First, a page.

AMD's 'Navi 4C' for Radeon RX 8000 series GPUs goes all in on the chiplet design

With AMD supposedly exiting the high-end GPU market with its upcoming RDNA 4 architecture, this look at 'Navi 4C' is a fascinating look at the future.

1 minute & 24 seconds read time

AMD has apparently canceled its plans to release high-end models in its upcoming RDNA 4 range scheduled to launch sometime in 2024, which would mean no generational successor to the AMD Radeon RX 7900 XT and Radeon RX 7900 XTX. Many factors potentially led to the cancellation, from architectural complexity and issues to delays and the softer market for high-end enthusiast GPUs for PC gaming in 2023.

'Navi 4C' diagram showcases an advanced chiplet design for next-gen Radeon graphics cards, image credit: YouTube/MLID.

'Navi 4C' diagram showcases an advanced chiplet design for next-gen Radeon graphics cards, image credit: YouTube/MLID.

Today we've got some fresh info on what was being dubbed 'Navi 4C,' a high-end GPU in the RDNA 4 line-up that will most likely be shelved as AMD moves away from high-end GPUs for its next generation. This new 'Navi 4C' leak from the YouTube channel Moore's Law is Dead (MLID) showcases a genuinely fascinating, if incomplete, design of a GPU that goes all-in on the whole chiplet design.

The shift to chiplet was first seen with Navi 31 and the Radeon RX 7900 Series, but what we see with 'Navi 4C' takes the idea to a whole new level with AIDs (Active Interposer Dies), MID (Multimedia and I/O die) and SEDs (Shader Engine Dies) all working as one - plus, the same separate memory controllers as seen on Navi 31.

'Navi 4C' is a codename also mentioned previously by established insider Kepler_L2, though all of the revelations coming from this GPU diagram should be taken with a healthy grain of salt. It's a fascinating design that takes shader engines and turns them into smaller self-contained chiplets - which would help bring down foundry costs even further without the need to create massive dies.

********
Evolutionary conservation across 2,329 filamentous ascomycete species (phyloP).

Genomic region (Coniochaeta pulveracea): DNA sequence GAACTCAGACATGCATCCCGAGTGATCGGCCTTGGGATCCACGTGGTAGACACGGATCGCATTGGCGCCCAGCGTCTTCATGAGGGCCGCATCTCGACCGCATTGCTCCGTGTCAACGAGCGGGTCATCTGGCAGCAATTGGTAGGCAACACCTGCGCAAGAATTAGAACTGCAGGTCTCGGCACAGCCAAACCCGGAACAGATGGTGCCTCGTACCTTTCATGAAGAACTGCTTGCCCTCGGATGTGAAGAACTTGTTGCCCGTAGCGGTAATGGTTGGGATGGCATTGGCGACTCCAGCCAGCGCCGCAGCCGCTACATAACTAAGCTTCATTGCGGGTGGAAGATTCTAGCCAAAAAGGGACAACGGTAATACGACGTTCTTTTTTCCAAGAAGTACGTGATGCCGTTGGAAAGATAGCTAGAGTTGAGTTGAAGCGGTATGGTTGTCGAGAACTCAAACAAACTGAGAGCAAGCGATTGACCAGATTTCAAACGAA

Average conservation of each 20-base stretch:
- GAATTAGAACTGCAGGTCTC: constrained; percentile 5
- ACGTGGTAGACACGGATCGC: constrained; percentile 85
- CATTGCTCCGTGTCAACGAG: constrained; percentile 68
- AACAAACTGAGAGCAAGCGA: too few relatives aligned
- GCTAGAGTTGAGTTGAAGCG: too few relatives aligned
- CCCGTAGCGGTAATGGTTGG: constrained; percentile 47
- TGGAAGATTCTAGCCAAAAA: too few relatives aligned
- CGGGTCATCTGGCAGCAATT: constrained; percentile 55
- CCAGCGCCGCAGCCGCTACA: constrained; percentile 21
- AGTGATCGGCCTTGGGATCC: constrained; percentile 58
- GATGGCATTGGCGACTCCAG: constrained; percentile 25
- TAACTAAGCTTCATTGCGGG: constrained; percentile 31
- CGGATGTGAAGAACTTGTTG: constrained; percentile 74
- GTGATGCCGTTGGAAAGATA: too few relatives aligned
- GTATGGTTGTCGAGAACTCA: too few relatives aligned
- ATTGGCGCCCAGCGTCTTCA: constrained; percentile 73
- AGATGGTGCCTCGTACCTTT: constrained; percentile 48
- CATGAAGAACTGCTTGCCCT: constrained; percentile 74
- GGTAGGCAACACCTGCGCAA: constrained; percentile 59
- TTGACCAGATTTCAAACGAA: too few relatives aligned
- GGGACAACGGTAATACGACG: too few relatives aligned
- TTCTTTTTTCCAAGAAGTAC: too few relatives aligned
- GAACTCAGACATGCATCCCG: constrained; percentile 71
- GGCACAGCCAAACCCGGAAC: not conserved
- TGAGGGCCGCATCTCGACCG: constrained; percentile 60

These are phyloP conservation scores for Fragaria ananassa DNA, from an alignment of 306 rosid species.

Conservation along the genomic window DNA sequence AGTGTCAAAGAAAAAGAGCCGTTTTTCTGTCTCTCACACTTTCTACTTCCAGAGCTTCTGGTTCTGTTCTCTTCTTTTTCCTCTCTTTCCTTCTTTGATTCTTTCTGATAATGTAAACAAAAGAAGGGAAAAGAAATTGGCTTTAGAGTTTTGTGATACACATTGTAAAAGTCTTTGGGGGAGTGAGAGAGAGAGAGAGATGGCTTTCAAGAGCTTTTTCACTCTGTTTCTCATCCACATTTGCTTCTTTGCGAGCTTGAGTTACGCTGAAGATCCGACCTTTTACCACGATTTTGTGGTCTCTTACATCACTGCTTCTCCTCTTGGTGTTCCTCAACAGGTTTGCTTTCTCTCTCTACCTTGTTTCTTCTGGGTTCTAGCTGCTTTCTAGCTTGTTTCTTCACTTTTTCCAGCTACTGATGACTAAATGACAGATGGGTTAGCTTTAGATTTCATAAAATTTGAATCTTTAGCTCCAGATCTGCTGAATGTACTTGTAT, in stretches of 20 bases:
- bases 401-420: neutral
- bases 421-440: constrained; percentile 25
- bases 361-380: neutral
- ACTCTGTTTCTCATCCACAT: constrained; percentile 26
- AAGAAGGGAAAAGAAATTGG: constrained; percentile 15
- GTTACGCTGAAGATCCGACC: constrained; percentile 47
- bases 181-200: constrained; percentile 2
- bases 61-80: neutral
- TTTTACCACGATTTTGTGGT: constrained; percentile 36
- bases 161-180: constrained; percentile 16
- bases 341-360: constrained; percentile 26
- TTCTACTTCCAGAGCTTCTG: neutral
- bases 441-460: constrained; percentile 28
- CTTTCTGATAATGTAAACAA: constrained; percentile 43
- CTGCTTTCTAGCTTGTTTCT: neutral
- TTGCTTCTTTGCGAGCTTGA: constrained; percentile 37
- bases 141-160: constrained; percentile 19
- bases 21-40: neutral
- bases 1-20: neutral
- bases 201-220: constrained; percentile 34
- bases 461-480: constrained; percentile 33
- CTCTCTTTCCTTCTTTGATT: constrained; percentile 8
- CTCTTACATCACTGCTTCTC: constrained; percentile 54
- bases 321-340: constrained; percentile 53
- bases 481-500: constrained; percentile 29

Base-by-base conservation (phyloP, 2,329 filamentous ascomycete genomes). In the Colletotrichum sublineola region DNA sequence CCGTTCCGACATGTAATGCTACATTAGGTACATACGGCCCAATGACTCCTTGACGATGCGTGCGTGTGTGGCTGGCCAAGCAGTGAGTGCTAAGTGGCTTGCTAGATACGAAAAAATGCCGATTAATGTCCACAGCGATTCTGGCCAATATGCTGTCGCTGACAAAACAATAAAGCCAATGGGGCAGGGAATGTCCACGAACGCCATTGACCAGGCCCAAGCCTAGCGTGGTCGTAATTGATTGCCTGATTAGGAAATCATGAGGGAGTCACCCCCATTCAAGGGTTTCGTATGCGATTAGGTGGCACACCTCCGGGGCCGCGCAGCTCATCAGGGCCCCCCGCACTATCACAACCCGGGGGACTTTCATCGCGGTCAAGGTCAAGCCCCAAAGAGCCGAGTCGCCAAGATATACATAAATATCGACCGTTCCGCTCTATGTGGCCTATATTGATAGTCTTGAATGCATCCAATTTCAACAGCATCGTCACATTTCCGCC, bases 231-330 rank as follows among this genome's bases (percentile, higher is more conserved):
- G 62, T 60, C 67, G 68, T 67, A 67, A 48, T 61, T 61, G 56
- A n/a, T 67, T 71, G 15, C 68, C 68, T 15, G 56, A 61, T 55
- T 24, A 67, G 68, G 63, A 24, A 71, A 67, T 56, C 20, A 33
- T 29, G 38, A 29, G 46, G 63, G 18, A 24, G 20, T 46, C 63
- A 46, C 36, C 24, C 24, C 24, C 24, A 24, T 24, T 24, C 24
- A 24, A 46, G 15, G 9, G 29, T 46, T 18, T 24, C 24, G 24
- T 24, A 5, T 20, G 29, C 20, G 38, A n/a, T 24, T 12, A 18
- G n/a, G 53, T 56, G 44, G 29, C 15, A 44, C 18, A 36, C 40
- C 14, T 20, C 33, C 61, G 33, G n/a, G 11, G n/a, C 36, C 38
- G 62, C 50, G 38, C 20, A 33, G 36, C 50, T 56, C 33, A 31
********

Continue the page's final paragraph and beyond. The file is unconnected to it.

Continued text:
Of course, having all these chiplets brings up the issue of interconnectivity, latency, and communication without impacting performance, which AMD would solve with specialized Bridge chips. This would allow AMD to utilize various process nodes, from 3nm to 4nm and up to 6nm, depending on the requirements and efficiency - while potentially keeping costs as low as possible.

Check out the full leak in the following video.

Buy at Amazon

MSI Gaming Radeon RX 7900 XTX Gaming Trio Classic 24G

TodayYesterday7 days ago30 days ago
Buy at Newegg
* Prices last scanned on 9/24/2023 at 5:16 pm CDT - prices may not be accurate, click links above for the latest price. We may earn an affiliate commission.

Kosta might be a relatively new member of TweakTown, but he’s a veteran gaming journalist that cut his teeth on well-respected Aussie publications like PC PowerPlay and HYPER back when articles were printed on paper. A lifelong gamer since the 8-bit Nintendo era, it was the CD-ROM-powered 90s that cemented his love for all things games and technology. From point-and-click adventure games to RTS games with full-motion video cut-scenes and FPS titles referred to as Doom clones. Genres he still loves to this day. Kosta is also a musician, releasing dreamy electronic jams under the name Kbit.

Newsletter Subscription

Related Tags